Activity, therefore, is such a very important requisite in the alembic of happiness, that it seems absolutely essential to the true enjoyment of life. The most active men are invariably the happiest ; while none are more destitute of felicity than such as are given up to slothful indulgence. “ The necessity of action, (says Dr. Johnson,) is not only demonstrable from the fabric of the human body, but is also evident from the universal practice of mankind ; since all men, for the preservation of their health, for pleasure and enjoyment, even when exempted by circumstances from the necessity of pursuing any kind of lucrative labour, have invented sports and diversions, which though not equally useful to the world with the mechanical or menial arts, yet equal them in the fatigue they occasion to those who practise them; differing from those which are attended by the painful sense of compulsion.” The man of business has the pleasure of vanquishing impediments, conquering difficulties, planning extensive projects, finishing useful works, and bringing good designs to perfection. He gains the affection, and gratitude of society, which greatly contributes to his felicity. Pleasant to him is the retrospect of his past, the enjoyment of his present, and the prospect of his future life. Delicious to him is every innocent pleasure, either sensual or intellectual, because he has earned it by useful employment, and has not palled his appetite by too frequent indulgence. These are the advantages, pleasures, and satisfactions, of a busy life. Add to this, that a life of occupation, conducted with intelligence, with regularity, and with conscientiousness, and directed to the general good, is the best preparation for a superior, a more perfect, and more blissful state, in the world to come.

CHAP. XIX.

THE PLEASURES OF BUSINESS AND EMPLOYMENT

concluded.

Happy, ye sons of busy life,
Who, equal to the bustling strife,

No other view regard;
Ev’n when the wishes' end's deny'd,
Yet while the busy means are ply'd,

They bring their own reward.

BURNS.

The world cannot subsist, mutual support be afforded, nor the powers of men find suitable exercise, without different professions and callings. It is absolutely necessary, that some should till the earth, and others plough the main ; that some should“ work in gold, in silver, and in brass," or labour at the loom, and that others should conduct commerce, and direct manufactories; that some should practise the ingenious arts, which minister to the comfort or ornament of life, and that others should apply to the learned professions. The wants of mankind, the difference of sex, age, and condition, and the fluctuation of human affairs, create a variety of callings, and give scope for the mind to display genius, and the body strength, in a variety of ways.

In order to enjoy the pleasures of business, let it be your ambition to excel in it. Excellence is a laudable pursuit. The acquisition, in some degree or other, is generally attainable. The aim after it will exercise, enlarge, and improve your powers. Science, by the efforts of individuals, is extended and improved. The accommodations of life are increased. Society is benefited. Not its wants only are supplied, and its necessities assisted, but the ingenuity of one furnishes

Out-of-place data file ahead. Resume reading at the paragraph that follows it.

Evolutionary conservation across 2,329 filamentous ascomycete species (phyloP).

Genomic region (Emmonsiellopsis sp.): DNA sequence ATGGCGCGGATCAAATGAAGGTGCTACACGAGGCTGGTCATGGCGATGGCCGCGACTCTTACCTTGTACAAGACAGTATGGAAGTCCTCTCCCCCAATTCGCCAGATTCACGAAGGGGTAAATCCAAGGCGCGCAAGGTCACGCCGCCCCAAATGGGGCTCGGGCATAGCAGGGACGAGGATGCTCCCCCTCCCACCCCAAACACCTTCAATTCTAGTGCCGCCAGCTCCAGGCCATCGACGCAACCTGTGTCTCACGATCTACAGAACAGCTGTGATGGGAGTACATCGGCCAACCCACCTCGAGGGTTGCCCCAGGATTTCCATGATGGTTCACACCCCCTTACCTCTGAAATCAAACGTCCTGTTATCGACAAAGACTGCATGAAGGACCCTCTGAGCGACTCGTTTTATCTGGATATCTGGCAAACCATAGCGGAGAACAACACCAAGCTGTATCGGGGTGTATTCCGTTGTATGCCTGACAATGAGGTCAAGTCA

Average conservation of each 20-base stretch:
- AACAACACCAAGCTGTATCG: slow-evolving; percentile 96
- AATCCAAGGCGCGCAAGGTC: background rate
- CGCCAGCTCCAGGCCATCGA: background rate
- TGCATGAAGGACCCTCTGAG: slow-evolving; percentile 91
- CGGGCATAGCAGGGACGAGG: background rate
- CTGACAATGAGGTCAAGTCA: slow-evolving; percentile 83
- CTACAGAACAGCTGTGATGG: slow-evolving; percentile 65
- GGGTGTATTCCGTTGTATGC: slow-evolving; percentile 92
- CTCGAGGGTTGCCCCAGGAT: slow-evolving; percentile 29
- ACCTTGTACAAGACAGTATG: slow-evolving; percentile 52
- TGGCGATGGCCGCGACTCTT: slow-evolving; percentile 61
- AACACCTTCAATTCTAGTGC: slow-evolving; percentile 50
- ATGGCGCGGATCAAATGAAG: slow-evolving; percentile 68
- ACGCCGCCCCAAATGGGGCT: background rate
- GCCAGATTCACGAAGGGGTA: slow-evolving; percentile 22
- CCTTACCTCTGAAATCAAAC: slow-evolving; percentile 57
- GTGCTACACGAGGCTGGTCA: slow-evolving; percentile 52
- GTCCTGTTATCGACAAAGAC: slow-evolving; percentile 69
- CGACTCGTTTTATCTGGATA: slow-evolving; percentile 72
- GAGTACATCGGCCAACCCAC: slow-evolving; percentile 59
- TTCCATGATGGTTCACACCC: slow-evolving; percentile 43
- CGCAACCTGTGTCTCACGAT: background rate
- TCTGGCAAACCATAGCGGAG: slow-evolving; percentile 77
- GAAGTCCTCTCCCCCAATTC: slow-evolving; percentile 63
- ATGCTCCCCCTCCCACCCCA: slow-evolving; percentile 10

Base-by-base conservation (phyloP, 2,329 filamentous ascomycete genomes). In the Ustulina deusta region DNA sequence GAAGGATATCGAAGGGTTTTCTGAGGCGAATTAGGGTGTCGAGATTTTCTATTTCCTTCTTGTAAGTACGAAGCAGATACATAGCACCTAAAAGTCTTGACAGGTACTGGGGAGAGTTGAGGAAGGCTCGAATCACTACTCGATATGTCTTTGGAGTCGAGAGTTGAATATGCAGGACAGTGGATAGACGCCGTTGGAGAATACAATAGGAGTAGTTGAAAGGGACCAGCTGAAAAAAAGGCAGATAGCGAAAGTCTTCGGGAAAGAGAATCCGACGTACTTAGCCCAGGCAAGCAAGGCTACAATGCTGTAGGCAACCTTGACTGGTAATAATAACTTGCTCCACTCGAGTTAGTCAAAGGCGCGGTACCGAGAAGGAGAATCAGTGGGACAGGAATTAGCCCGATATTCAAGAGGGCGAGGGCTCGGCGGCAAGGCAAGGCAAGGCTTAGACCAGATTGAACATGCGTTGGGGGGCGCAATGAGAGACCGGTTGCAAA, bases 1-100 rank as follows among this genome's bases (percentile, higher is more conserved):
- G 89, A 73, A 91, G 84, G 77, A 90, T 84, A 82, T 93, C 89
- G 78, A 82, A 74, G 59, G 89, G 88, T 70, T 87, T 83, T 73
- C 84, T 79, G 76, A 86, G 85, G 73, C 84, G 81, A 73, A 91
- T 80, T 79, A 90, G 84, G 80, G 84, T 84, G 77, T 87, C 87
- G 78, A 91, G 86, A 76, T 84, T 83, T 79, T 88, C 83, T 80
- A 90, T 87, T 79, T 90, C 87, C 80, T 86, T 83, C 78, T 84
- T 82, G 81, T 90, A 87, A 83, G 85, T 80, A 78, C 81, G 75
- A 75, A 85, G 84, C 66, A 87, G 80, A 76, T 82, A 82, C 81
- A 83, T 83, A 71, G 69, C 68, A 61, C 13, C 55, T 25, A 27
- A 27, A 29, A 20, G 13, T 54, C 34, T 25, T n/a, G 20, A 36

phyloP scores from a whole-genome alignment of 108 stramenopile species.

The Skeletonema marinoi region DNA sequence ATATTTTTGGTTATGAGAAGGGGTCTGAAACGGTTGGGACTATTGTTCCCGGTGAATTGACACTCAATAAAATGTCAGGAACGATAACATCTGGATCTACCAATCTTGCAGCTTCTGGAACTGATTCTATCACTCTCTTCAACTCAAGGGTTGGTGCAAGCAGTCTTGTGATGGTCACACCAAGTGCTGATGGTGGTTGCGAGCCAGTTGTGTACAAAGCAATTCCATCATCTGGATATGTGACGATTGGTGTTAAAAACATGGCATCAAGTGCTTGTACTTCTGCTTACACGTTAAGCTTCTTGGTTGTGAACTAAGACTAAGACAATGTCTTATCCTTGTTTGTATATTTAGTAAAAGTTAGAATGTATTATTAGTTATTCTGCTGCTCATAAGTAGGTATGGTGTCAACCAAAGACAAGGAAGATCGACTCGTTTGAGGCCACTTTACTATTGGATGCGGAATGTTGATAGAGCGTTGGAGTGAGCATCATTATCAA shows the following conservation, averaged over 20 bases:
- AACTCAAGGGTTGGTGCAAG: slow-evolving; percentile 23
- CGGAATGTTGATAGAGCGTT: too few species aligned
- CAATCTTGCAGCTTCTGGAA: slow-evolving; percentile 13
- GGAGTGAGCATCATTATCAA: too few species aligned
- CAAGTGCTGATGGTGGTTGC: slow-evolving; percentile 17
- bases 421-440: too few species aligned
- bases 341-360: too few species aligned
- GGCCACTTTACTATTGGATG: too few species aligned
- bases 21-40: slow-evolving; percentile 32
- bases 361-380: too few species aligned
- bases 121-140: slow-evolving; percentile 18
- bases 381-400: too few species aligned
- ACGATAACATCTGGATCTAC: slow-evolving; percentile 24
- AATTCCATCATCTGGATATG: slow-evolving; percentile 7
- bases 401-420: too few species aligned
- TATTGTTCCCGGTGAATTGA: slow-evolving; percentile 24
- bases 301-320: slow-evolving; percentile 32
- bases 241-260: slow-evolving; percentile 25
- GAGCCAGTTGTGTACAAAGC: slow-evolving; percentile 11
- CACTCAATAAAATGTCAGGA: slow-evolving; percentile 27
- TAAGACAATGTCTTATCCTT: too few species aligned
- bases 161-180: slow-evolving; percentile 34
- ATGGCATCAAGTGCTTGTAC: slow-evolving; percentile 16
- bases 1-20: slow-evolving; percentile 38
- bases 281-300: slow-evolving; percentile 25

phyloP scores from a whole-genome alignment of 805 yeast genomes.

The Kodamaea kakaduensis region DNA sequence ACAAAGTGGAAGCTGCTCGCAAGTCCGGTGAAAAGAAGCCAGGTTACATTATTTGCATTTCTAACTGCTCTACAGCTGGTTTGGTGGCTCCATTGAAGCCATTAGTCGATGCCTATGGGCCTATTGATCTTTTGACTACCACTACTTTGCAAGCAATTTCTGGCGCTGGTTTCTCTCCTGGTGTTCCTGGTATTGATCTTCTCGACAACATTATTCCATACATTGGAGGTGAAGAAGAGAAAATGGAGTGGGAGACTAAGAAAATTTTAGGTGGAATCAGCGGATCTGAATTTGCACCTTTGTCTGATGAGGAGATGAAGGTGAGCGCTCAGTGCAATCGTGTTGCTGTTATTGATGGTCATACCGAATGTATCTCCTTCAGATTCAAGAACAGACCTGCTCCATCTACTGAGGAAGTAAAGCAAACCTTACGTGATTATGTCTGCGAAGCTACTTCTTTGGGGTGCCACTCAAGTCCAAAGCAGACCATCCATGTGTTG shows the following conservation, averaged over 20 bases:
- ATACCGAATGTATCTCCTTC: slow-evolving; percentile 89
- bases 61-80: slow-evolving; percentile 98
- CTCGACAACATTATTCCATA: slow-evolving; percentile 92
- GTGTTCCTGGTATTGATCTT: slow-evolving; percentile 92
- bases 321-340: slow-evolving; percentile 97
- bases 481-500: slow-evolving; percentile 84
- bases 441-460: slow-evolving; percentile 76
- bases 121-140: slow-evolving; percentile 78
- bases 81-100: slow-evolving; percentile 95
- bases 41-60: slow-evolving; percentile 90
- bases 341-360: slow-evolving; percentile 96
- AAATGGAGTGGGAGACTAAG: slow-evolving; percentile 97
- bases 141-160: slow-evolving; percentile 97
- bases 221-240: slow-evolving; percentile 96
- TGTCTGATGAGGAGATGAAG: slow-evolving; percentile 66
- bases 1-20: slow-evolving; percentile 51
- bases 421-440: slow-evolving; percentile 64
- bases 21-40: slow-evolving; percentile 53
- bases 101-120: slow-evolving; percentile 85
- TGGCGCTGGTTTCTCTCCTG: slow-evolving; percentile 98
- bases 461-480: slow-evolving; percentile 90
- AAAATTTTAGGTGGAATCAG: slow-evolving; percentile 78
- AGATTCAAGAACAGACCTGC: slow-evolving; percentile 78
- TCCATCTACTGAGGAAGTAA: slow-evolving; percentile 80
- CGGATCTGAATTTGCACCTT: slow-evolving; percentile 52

success.

labour for many. Ingenuity has the property of extending ; its influence is diffusive. One discovery, or improvement, gives birth to another, and that to a third ; till, in time, the understandings of hundreds, perhaps of thousands, are enlightened with new ideas; and their hearts warmed with new designs for the extension of knowledge or the improvement of art. Excel in your calling; you will attract notice and ensure

Eminence is honourable, even in the lowest department. It indicates superiority of mind, and gives reputation. It connects with it advantages more substantial than a name. As it attracts notice, so it invites and encourages the confidence of men It is their interest to have dealings with those who excel in their own way. To such, trades and professions offer ample emoluments. Employment solicits them, instead of their being necessitated to seek for it; and, in proportion to the scope which their occupation may allow for pecuniary reward, skill will pour into their lap its lucrative return. Excel ; and the great probability is, that you will be prosperous.

The necessity of life constrains us to industry. The emoluments of it invite us to exertion. Nothing is to be effected without labour; and continued efforts accomplish the greatest works. There is not a situation in which the demands of social life do not furnish calls upon the spirit of industry. The natural activity of the mind requires employment. Industry is the preservative of innocence, health, and cheerfulness. The highest ranks, if they would perpetuate the passion of affluence, or direct the use of it to the benefit of society, cannot be exempted from it. The very subsistence of the poor depends upon it. “An idle soul shall suffer hunger.” In a trading character, and even in a professional line, industry is a cardinal virtue. It is the master-spring of business. And if its absence does not necessarily prove destructive and fatal, yet, without it, there can be no rational expectation of success.

Without it the most valuable ad. vantages will utterly fail. They will be like a wellconstructed instrument, without a hand to employ it: